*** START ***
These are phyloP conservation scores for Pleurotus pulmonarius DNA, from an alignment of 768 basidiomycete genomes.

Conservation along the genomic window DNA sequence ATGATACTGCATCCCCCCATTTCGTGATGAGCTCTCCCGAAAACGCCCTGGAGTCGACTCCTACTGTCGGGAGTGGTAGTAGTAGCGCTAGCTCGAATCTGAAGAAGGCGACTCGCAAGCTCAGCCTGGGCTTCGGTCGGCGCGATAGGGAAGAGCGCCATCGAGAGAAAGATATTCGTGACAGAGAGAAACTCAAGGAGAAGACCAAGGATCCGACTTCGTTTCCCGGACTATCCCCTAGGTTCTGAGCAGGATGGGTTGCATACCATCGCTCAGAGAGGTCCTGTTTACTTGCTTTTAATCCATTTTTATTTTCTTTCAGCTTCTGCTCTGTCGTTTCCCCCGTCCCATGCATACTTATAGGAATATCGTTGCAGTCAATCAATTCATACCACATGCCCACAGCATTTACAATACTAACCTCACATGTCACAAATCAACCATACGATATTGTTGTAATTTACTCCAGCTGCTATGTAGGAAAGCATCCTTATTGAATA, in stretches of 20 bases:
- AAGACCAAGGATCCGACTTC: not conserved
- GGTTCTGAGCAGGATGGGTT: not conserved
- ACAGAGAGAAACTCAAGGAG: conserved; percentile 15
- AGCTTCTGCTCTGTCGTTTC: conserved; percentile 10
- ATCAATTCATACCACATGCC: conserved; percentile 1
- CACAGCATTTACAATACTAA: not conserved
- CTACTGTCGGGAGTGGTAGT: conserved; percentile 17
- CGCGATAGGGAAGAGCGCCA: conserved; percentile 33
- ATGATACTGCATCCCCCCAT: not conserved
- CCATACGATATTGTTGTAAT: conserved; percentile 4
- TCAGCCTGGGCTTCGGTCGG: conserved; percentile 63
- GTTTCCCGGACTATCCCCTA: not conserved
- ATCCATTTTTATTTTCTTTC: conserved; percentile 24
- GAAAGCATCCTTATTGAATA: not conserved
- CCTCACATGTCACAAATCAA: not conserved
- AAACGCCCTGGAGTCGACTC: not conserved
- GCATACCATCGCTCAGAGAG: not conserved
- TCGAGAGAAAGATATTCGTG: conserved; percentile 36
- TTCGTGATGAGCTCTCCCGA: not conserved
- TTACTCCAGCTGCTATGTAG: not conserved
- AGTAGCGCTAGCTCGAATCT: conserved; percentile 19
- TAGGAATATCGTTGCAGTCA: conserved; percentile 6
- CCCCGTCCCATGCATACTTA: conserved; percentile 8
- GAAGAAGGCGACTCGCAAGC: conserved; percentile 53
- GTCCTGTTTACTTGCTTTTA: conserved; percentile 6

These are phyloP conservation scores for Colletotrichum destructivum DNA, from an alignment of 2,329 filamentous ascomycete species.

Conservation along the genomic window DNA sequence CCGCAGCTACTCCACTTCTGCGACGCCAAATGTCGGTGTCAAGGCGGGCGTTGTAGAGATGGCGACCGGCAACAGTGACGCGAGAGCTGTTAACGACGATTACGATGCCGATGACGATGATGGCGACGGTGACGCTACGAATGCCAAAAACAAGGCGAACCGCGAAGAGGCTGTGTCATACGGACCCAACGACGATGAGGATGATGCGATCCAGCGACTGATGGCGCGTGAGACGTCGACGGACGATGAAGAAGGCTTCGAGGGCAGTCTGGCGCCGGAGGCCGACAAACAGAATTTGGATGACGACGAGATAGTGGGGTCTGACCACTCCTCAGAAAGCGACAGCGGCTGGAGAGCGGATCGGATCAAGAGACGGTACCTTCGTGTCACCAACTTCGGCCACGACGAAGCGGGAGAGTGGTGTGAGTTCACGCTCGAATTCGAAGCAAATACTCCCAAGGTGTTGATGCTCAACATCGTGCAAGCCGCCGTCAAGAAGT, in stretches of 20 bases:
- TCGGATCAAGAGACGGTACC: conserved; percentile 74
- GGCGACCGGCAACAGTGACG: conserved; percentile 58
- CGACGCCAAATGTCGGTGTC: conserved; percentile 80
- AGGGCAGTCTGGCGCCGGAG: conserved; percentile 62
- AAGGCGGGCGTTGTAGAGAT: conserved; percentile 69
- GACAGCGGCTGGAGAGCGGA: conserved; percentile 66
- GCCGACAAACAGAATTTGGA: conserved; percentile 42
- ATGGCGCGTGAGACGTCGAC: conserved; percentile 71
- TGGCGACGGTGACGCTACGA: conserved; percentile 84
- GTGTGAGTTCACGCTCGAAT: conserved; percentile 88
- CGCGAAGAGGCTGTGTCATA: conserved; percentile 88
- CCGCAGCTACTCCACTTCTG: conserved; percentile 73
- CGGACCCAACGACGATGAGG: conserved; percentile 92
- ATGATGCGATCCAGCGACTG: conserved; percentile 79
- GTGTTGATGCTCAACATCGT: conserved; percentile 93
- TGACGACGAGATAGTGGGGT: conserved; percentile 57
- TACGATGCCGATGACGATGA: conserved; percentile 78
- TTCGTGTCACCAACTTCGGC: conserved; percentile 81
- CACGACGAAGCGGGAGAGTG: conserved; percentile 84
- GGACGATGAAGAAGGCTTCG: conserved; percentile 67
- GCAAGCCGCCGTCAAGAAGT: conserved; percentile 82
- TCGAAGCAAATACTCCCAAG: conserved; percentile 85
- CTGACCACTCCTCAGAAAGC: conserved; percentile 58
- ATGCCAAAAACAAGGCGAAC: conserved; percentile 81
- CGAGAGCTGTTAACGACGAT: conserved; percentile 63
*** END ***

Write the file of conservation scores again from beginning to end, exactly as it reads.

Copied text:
These are phyloP conservation scores for Pleurotus pulmonarius DNA, from an alignment of 768 basidiomycete genomes.

Conservation along the genomic window DNA sequence ATGATACTGCATCCCCCCATTTCGTGATGAGCTCTCCCGAAAACGCCCTGGAGTCGACTCCTACTGTCGGGAGTGGTAGTAGTAGCGCTAGCTCGAATCTGAAGAAGGCGACTCGCAAGCTCAGCCTGGGCTTCGGTCGGCGCGATAGGGAAGAGCGCCATCGAGAGAAAGATATTCGTGACAGAGAGAAACTCAAGGAGAAGACCAAGGATCCGACTTCGTTTCCCGGACTATCCCCTAGGTTCTGAGCAGGATGGGTTGCATACCATCGCTCAGAGAGGTCCTGTTTACTTGCTTTTAATCCATTTTTATTTTCTTTCAGCTTCTGCTCTGTCGTTTCCCCCGTCCCATGCATACTTATAGGAATATCGTTGCAGTCAATCAATTCATACCACATGCCCACAGCATTTACAATACTAACCTCACATGTCACAAATCAACCATACGATATTGTTGTAATTTACTCCAGCTGCTATGTAGGAAAGCATCCTTATTGAATA, in stretches of 20 bases:
- AAGACCAAGGATCCGACTTC: not conserved
- GGTTCTGAGCAGGATGGGTT: not conserved
- ACAGAGAGAAACTCAAGGAG: conserved; percentile 15
- AGCTTCTGCTCTGTCGTTTC: conserved; percentile 10
- ATCAATTCATACCACATGCC: conserved; percentile 1
- CACAGCATTTACAATACTAA: not conserved
- CTACTGTCGGGAGTGGTAGT: conserved; percentile 17
- CGCGATAGGGAAGAGCGCCA: conserved; percentile 33
- ATGATACTGCATCCCCCCAT: not conserved
- CCATACGATATTGTTGTAAT: conserved; percentile 4
- TCAGCCTGGGCTTCGGTCGG: conserved; percentile 63
- GTTTCCCGGACTATCCCCTA: not conserved
- ATCCATTTTTATTTTCTTTC: conserved; percentile 24
- GAAAGCATCCTTATTGAATA: not conserved
- CCTCACATGTCACAAATCAA: not conserved
- AAACGCCCTGGAGTCGACTC: not conserved
- GCATACCATCGCTCAGAGAG: not conserved
- TCGAGAGAAAGATATTCGTG: conserved; percentile 36
- TTCGTGATGAGCTCTCCCGA: not conserved
- TTACTCCAGCTGCTATGTAG: not conserved
- AGTAGCGCTAGCTCGAATCT: conserved; percentile 19
- TAGGAATATCGTTGCAGTCA: conserved; percentile 6
- CCCCGTCCCATGCATACTTA: conserved; percentile 8
- GAAGAAGGCGACTCGCAAGC: conserved; percentile 53
- GTCCTGTTTACTTGCTTTTA: conserved; percentile 6

These are phyloP conservation scores for Colletotrichum destructivum DNA, from an alignment of 2,329 filamentous ascomycete species.

Conservation along the genomic window DNA sequence CCGCAGCTACTCCACTTCTGCGACGCCAAATGTCGGTGTCAAGGCGGGCGTTGTAGAGATGGCGACCGGCAACAGTGACGCGAGAGCTGTTAACGACGATTACGATGCCGATGACGATGATGGCGACGGTGACGCTACGAATGCCAAAAACAAGGCGAACCGCGAAGAGGCTGTGTCATACGGACCCAACGACGATGAGGATGATGCGATCCAGCGACTGATGGCGCGTGAGACGTCGACGGACGATGAAGAAGGCTTCGAGGGCAGTCTGGCGCCGGAGGCCGACAAACAGAATTTGGATGACGACGAGATAGTGGGGTCTGACCACTCCTCAGAAAGCGACAGCGGCTGGAGAGCGGATCGGATCAAGAGACGGTACCTTCGTGTCACCAACTTCGGCCACGACGAAGCGGGAGAGTGGTGTGAGTTCACGCTCGAATTCGAAGCAAATACTCCCAAGGTGTTGATGCTCAACATCGTGCAAGCCGCCGTCAAGAAGT, in stretches of 20 bases:
- TCGGATCAAGAGACGGTACC: conserved; percentile 74
- GGCGACCGGCAACAGTGACG: conserved; percentile 58
- CGACGCCAAATGTCGGTGTC: conserved; percentile 80
- AGGGCAGTCTGGCGCCGGAG: conserved; percentile 62
- AAGGCGGGCGTTGTAGAGAT: conserved; percentile 69
- GACAGCGGCTGGAGAGCGGA: conserved; percentile 66
- GCCGACAAACAGAATTTGGA: conserved; percentile 42
- ATGGCGCGTGAGACGTCGAC: conserved; percentile 71
- TGGCGACGGTGACGCTACGA: conserved; percentile 84
- GTGTGAGTTCACGCTCGAAT: conserved; percentile 88
- CGCGAAGAGGCTGTGTCATA: conserved; percentile 88
- CCGCAGCTACTCCACTTCTG: conserved; percentile 73
- CGGACCCAACGACGATGAGG: conserved; percentile 92
- ATGATGCGATCCAGCGACTG: conserved; percentile 79
- GTGTTGATGCTCAACATCGT: conserved; percentile 93
- TGACGACGAGATAGTGGGGT: conserved; percentile 57
- TACGATGCCGATGACGATGA: conserved; percentile 78
- TTCGTGTCACCAACTTCGGC: conserved; percentile 81
- CACGACGAAGCGGGAGAGTG: conserved; percentile 84
- GGACGATGAAGAAGGCTTCG: conserved; percentile 67
- GCAAGCCGCCGTCAAGAAGT: conserved; percentile 82
- TCGAAGCAAATACTCCCAAG: conserved; percentile 85
- CTGACCACTCCTCAGAAAGC: conserved; percentile 58
- ATGCCAAAAACAAGGCGAAC: conserved; percentile 81
- CGAGAGCTGTTAACGACGAT: conserved; percentile 63